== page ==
I thought of giving this object away. It’s a City of Seattle first-aid kit I bought for a dollar at a garage sale some years ago. When I needed it, it was full of medical supplies from the 80s, so I put all that stuff away for later donations, and put in bandages and other things I could actually use. The more I consider, however, the more I realize I like this object. Materialistic much?
Well, it serves a utilitarian purpose and has a nice aesthetic quality.
Having a first-aid at around eye level, not buried under clutter, can be useful in emergencies like when I burned myself, or non-emergencies for the once a year I might need a band-aid. I had collected so much first-aid stuff over the years that I had actually donated a bunch maybe eight months ago, but buying a small batch of bandages and such didn’t feel regretful in the slightest because there was no need for the objects then, and once a need appeared, I bought just enough.
I like its aesthetics, too.
Before taking this photo, I cleaned off some of the dust and rest that might have formed since I last considered the object. I am only tangentially attached to Seattle, mainly because of family and friends, and this aesthetic was popular before I could remember seeing them. Still, there is a sort of industrial quality to it that I like. It reminds me of one IT job where I had to check the fire extinguisher once a month and report the pressure to the Facilities Manager. If it went into the red, they’d replace it. That manager had access to the server room, but that place had fallen into such disrepair that the fire extinguisher had been flat for probably years, so they wanted someone to own that responsibility.
I like how it feels official and I can store it on the wall.
It blends into the wall so well that it’s nearly invisible to guests, which is a fine enough trait to have in temporary housing like my apartment-mansion. I can’t own too much more stuff than I already do, because it will crowd this or future living spaces, so something like that might be better to have up on the wall than a painting because it has some interactivity. You can release both of its latches, swing down its door, and see its history.
Maybe I should keep those old bandages nearby?
I could keep one inside… but the reason why I took them out to get rid of them in the first place is that they are objects I dislike, which I will cover fully in another essay, but for comparison’s sake, I am not much of a fan of dead weight artifacts. If I have to handle a fragile object with care, I am less enticed to own it because of how it could break just by me considering that it exists. Before I continue down that path, let me return to what I like about this object.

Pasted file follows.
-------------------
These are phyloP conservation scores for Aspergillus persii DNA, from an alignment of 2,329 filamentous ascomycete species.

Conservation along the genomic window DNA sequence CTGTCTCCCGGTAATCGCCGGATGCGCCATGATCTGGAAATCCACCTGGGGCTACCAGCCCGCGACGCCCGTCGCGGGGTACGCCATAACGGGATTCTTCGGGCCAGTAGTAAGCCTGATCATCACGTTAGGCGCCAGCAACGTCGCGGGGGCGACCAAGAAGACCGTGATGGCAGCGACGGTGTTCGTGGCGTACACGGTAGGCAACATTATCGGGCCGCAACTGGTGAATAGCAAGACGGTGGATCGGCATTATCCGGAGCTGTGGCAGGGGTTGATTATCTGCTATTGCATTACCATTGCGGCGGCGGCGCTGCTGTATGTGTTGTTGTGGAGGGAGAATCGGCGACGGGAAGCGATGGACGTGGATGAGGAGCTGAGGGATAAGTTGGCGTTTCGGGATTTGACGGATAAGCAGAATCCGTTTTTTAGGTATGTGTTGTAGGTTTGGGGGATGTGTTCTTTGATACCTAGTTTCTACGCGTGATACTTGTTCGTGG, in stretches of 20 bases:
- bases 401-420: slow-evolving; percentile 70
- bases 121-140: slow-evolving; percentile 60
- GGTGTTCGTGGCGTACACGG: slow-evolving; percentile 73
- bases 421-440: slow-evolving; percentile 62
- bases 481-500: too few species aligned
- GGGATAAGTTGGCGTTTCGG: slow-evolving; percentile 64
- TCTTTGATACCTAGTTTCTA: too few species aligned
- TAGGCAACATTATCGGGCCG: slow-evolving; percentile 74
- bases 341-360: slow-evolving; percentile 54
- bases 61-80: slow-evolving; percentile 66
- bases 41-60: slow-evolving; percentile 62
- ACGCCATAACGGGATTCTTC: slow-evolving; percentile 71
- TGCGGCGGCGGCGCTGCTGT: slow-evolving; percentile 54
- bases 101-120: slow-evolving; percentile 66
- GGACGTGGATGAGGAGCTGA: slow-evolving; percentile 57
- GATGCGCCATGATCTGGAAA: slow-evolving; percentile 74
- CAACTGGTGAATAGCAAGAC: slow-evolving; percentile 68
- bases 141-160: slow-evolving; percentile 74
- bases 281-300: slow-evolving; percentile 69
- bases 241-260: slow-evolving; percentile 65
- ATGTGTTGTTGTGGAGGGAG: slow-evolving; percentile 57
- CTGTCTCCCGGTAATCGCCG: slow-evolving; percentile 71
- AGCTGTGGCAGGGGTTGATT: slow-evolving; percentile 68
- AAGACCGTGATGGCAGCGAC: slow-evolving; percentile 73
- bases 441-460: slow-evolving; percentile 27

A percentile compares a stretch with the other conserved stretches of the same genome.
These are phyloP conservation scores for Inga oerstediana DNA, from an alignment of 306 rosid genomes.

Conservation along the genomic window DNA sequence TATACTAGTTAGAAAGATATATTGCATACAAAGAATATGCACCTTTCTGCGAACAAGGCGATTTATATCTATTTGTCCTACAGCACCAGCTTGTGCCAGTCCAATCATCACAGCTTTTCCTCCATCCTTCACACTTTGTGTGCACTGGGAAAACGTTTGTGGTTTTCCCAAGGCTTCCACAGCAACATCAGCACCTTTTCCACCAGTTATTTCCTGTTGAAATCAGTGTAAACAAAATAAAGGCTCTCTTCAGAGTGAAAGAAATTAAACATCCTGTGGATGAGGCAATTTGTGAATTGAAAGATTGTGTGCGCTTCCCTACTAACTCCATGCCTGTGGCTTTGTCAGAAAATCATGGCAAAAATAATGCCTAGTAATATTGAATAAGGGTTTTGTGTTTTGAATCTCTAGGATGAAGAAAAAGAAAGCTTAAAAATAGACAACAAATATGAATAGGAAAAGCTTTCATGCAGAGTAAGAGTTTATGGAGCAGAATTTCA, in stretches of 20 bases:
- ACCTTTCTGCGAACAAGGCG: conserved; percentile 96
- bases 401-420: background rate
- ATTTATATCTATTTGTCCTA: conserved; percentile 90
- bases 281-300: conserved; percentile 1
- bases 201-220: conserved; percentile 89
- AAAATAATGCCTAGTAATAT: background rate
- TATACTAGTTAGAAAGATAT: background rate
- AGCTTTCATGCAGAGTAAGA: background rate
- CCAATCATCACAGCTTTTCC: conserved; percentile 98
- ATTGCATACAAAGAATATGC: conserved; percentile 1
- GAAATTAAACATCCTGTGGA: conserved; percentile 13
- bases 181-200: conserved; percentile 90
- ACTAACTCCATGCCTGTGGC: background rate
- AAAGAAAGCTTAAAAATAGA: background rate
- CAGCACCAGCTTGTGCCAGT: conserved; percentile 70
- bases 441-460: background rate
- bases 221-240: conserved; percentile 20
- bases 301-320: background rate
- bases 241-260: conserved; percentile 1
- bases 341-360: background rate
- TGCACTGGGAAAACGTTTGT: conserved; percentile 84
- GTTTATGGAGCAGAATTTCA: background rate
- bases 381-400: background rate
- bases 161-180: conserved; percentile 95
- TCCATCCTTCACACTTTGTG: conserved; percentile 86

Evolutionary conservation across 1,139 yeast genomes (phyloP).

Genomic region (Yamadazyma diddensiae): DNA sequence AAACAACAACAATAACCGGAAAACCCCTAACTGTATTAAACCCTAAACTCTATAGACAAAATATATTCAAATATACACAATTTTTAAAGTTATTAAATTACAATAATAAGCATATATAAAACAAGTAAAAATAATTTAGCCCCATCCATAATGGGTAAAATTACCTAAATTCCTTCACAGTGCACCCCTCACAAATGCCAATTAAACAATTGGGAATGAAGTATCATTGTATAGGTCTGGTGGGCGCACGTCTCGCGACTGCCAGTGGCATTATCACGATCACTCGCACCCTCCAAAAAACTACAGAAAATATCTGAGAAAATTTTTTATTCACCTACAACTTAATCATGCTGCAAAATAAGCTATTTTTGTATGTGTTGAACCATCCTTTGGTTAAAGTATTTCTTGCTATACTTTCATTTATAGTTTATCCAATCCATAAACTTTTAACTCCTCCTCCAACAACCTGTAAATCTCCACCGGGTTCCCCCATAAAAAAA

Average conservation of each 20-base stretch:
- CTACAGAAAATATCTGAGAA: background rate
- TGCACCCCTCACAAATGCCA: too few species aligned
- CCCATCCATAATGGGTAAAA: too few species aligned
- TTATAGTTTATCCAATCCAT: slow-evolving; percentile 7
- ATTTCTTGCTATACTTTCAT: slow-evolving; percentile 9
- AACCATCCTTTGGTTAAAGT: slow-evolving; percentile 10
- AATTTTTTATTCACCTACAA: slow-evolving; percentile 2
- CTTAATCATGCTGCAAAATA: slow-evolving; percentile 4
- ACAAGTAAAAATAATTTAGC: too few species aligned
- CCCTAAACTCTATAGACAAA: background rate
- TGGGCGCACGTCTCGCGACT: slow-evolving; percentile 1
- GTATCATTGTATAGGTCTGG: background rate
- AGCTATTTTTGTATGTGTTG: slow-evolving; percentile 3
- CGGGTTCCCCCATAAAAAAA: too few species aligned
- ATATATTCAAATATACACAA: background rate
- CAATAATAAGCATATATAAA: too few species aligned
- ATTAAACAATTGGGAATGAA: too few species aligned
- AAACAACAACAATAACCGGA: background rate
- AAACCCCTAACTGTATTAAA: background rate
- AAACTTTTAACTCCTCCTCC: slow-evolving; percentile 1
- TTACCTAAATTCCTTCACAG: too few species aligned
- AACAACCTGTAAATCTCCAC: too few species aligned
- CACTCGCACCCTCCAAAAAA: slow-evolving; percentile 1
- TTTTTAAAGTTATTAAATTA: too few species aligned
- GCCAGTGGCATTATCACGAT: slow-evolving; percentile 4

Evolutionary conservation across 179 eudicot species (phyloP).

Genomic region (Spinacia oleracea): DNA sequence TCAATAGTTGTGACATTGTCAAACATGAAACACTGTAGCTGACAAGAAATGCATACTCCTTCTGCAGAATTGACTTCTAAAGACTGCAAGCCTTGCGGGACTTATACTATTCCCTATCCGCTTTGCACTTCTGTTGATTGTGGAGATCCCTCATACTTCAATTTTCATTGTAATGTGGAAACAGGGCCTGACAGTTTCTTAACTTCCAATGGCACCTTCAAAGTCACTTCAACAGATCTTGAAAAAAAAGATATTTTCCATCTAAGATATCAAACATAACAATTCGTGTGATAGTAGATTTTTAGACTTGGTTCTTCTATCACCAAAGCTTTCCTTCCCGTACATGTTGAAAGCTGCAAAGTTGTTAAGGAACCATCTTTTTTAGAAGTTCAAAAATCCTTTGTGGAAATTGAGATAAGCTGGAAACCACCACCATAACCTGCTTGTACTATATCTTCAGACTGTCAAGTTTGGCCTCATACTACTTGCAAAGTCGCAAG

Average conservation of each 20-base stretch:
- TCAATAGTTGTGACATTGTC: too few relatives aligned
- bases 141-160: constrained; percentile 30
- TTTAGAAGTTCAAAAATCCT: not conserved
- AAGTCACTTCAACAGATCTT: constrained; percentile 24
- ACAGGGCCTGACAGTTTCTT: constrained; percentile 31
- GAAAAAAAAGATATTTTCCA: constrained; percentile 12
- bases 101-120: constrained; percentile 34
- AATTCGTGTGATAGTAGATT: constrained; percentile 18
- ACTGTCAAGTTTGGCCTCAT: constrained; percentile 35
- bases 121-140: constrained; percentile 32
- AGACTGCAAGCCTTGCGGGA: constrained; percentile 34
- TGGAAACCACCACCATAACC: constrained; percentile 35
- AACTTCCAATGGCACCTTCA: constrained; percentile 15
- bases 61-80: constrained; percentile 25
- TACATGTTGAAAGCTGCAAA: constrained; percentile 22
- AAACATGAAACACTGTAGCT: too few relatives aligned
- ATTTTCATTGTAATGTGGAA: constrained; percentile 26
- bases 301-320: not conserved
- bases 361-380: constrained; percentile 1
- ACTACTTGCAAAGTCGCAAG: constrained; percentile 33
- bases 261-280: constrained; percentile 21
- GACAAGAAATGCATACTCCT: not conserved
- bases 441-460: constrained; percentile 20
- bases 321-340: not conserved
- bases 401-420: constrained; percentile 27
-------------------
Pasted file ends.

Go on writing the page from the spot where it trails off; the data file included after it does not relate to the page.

I don’t love the object or anything.
If there were a fire in the apartment-mansion, it would not be in the top hundred list of things to save, so I don’t love the object. It does fulfill enough of a service to me that I do appreciate it, take care of it as much as needed, and when I’m done with it, I would give it to someone else. It won’t go into my trash bin unnecessarily, and yet, I don’t cherish the object.
I contemplated my relation to the object, and what I like about objects, a few minutes ago.
While the object isn’t captivating at all, that it has utility is the main purpose for why I like it. If the insignia were swapped out with something I would find less aesthetically pleasing, I wouldn’t instantly throw it away. It would just be there until, perhaps, I found something I liked better, perhaps. Thinking at length with this example was helpful for me, because it will help me gauge other objects. Do I like them as I like this object, or less so?
If less so, then do I like the object merely because I own it?
A good practical question is the Robocop quote that led us down this thought in the first place. Would you buy an object for one dollar? Would you rebuy that same item for one dollar? I’m looking at a shelf to my left and amongst the books, games, and CDs, only one is an object I would repurchase for one dollar. I own the rest because I want to sell them, and bought them ranging in prices from free to one dollar on up.
At the time, I was happy buying some of these objects for more than one dollar.
There’s nothing wrong with changing one’s opinion on something. Even if, publically, I had stated one of these objects was once one of my favorites, if, now, I disagree with that sentiment, then it’s fine even if I don’t make a public announcement stating the update. We should just be careful not to let the objects we dislike and hate pollute our space more than they need to, and we should recognize some reasons why we like some items and not others to better establish our frameworks for object ownership.
I want to downsize a significant chunk of my physical ownership soon.
I am blocked, however, by current events. I am doing the responsible thing by parsing out what I dislike and hate into boxes to sell or donate once the markets show how they’ll play out. Even if people are screaming not to do something, if it doesn’t feel like it’s right to me, I won’t do it. If, in some months from now, money is no longer valuable, well, at least I’ll have CDs and junk to trade.
Maybe even this first-aid kit, if it’s become more valuable?
|Sources: My personal experiences.|
|Inspirations: I don’t want to say “just looking at this object,” but it kind of happened that way. While writing this essay, I was further inspired to write “Love” and “Hate” along with the “Dislike” I had already planned, so, this is a four-part essay now. Oops.|
|Related: Other Downsizing Zeal essays.
1 – Like
2 – Dislike
3 – Love
4 – Hate
|Photo: Photo of my first-aid kit.|
|Written On: 2020 April 12 [From 12:41am to “let me return to what I like about this object” at 12:55am. From 1:111111111111am to 1:28am. Gdocs.]|
|Last Edited: 2020 April 22 [Adapted from Gdoc, so, second draft; final draft for the Internet.]|